Daredevil Is the Best Superhero TV Series I’ve Ever Seen

Dark and gripping, smart and sure-footed—and no pretentious brooding or fanboy pandering.

Charlie Cox in “Marvel’s Daredevil.”,Charlie Cox in “Marvel’s Daredevil.”

Kinda like Bono, except totally different: Charlie Cox stars in the Netflix original series Daredevil.

Photo courtesy Barry Wetcher/Netflix

It’s odd that in our coinciding Golden Age of Television and Gold Rush of Superhero Entertainments, we’ve yet to see a truly great superhero television show. The medium of TV, after all, is a snug fit for the genre: Part of the charm of superhero comics is their narrative shagginess, the nutty contortions necessitated when telling the same episodic story for 40, 50, 77 years. The open-ended expanse of television seems an obvious home for this, but in recent years superhero television shows have either functioned as glorified ads for tentpole movie franchises, or off-ramps where less glamorous properties get dumped in faint hopes they’ll be pulled along by the insatiable rage for tights and fluttering newsprint.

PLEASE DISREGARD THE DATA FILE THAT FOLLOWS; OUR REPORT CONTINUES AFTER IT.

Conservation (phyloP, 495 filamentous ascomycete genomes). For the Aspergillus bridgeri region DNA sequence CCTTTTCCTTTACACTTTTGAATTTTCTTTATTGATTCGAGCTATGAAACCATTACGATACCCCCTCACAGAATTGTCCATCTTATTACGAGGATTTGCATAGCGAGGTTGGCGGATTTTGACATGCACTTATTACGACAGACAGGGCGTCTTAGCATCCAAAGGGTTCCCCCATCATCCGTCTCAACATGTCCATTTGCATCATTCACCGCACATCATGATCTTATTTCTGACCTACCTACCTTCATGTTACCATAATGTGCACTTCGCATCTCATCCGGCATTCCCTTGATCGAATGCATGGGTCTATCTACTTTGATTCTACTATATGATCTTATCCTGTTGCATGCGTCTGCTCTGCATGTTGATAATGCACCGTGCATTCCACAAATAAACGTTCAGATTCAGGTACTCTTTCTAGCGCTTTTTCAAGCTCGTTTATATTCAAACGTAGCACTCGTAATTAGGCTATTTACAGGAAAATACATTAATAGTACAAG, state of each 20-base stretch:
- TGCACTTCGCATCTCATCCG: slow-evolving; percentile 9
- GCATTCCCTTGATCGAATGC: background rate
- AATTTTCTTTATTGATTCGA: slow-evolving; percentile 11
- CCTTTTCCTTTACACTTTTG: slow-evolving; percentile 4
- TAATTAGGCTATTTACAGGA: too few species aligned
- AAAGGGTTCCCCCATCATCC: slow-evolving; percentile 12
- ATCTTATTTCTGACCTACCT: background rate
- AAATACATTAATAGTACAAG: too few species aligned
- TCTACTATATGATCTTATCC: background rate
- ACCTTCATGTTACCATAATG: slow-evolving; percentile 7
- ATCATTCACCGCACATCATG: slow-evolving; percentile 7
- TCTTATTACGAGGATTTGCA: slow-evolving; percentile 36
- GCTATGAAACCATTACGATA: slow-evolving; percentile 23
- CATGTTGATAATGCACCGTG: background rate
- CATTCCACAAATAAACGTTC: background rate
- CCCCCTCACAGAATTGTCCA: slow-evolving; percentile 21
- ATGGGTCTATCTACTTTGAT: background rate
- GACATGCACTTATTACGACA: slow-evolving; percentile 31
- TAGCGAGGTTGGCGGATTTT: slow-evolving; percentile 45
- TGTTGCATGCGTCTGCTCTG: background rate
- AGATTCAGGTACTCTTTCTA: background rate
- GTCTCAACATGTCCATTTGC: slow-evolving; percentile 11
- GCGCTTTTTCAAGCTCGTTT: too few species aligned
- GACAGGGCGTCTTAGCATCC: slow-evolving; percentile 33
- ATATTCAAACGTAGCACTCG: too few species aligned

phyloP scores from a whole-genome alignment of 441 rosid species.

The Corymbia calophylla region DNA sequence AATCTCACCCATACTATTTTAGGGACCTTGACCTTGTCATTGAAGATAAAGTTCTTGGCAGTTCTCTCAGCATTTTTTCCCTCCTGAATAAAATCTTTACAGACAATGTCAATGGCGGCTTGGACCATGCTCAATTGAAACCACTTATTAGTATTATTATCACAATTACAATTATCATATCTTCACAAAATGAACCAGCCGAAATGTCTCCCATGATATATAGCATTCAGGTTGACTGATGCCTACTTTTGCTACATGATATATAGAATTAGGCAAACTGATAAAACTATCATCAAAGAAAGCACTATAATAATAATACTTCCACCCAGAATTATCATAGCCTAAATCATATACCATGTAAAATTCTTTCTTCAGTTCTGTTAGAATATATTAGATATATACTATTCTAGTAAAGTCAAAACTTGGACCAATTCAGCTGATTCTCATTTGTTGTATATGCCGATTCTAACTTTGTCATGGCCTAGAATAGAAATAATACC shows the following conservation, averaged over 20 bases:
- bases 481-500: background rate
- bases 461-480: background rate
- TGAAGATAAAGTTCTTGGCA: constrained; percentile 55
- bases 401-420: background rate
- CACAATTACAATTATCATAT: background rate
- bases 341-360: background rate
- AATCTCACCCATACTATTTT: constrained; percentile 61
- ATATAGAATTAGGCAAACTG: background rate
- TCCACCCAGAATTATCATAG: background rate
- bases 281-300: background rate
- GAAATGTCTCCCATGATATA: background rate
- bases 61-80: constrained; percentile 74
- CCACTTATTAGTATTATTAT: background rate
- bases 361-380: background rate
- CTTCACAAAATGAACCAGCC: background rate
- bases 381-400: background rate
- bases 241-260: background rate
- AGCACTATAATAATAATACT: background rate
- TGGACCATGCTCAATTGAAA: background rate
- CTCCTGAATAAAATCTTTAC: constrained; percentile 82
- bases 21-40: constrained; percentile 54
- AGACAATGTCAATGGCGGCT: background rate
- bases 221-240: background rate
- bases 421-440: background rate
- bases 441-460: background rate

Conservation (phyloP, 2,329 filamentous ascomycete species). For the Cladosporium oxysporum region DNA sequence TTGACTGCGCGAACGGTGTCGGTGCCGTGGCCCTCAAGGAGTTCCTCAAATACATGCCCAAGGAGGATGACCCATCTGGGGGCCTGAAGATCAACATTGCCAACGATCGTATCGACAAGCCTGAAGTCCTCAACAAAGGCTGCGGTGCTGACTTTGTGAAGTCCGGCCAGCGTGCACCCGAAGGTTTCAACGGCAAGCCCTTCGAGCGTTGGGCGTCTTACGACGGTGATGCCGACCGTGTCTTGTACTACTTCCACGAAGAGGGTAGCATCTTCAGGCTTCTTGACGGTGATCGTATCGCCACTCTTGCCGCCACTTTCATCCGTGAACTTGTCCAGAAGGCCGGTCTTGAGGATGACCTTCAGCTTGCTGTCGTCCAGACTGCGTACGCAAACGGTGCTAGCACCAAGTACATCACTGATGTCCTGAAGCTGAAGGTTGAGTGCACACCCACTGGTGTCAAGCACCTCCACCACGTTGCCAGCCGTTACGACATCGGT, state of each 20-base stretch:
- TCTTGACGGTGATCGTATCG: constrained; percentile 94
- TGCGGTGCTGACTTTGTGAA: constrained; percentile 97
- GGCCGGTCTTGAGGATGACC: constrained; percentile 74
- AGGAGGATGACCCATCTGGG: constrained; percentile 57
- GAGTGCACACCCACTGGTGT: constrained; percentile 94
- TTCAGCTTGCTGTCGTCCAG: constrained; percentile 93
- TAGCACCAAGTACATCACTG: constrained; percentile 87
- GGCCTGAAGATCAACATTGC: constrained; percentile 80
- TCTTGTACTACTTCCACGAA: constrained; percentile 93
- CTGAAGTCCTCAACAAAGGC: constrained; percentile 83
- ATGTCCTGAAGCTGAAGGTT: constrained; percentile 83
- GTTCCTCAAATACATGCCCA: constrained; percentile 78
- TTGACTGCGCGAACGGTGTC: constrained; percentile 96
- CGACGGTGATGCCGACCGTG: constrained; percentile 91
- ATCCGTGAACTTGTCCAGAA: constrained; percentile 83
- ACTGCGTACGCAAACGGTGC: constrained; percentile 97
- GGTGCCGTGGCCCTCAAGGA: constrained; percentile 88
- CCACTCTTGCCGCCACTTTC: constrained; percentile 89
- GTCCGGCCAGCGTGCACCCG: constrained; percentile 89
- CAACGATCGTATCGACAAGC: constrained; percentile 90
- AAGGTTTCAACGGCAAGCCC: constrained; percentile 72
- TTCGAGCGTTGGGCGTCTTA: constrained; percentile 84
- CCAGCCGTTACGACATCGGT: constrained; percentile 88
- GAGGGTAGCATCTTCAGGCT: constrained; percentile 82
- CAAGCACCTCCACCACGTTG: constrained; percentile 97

Netflix’s Daredevil—the first season of which drops, in its entirety, Friday on Netflix—is a shock to the senses in a number of ways, but the first and biggest is that it’s really, really good. I’ve watched only the first five episodes, but so far Daredevil is the best superhero television show I’ve ever seen; more than that, it stands among the best screen ventures that Marvel has yet undertaken. It’s dark and gripping, smart and sure-footed, and takes itself and its audience seriously while avoiding either pretentious brooding or fanboy pandering. It’s also adventurous and different, in a way a show this good was always going to need to be. It’s the first modern small-screen comic adaptation that doesn’t seem to be lustily glancing at the multiplex.